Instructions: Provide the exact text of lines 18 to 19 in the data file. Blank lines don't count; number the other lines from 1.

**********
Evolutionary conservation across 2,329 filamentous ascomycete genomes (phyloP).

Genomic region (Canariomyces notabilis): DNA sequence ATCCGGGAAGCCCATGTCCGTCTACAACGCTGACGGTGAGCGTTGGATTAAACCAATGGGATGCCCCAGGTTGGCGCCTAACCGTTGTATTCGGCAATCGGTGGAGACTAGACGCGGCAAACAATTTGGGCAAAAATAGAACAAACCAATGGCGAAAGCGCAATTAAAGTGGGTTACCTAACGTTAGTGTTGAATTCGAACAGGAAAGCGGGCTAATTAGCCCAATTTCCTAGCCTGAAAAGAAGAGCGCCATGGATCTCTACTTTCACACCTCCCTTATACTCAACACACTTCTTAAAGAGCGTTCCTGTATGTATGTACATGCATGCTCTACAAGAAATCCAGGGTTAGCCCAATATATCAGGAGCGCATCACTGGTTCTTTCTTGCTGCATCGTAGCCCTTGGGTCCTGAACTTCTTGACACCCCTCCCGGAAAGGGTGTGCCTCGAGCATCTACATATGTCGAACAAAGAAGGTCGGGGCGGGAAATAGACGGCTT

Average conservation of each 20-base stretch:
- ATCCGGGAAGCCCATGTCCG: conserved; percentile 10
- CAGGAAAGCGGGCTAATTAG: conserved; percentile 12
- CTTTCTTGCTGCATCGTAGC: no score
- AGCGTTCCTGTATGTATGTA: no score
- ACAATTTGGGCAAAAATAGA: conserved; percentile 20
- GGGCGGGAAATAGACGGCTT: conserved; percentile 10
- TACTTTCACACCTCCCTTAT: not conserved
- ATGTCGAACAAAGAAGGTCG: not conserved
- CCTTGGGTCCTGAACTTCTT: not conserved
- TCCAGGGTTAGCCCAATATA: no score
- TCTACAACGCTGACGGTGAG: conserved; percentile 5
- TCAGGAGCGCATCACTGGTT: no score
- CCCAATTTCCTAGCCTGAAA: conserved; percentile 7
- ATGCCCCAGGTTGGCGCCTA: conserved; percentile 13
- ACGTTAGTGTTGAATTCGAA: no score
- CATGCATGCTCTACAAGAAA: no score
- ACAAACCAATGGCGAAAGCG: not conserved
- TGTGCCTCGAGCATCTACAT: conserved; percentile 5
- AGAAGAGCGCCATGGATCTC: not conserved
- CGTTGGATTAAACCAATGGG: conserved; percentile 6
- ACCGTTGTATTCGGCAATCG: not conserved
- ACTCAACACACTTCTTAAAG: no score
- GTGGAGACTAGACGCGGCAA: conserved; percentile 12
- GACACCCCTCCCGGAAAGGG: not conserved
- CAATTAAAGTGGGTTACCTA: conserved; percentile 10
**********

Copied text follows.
- ACGTTAGTGTTGAATTCGAA: no score
- CATGCATGCTCTACAAGAAA: no score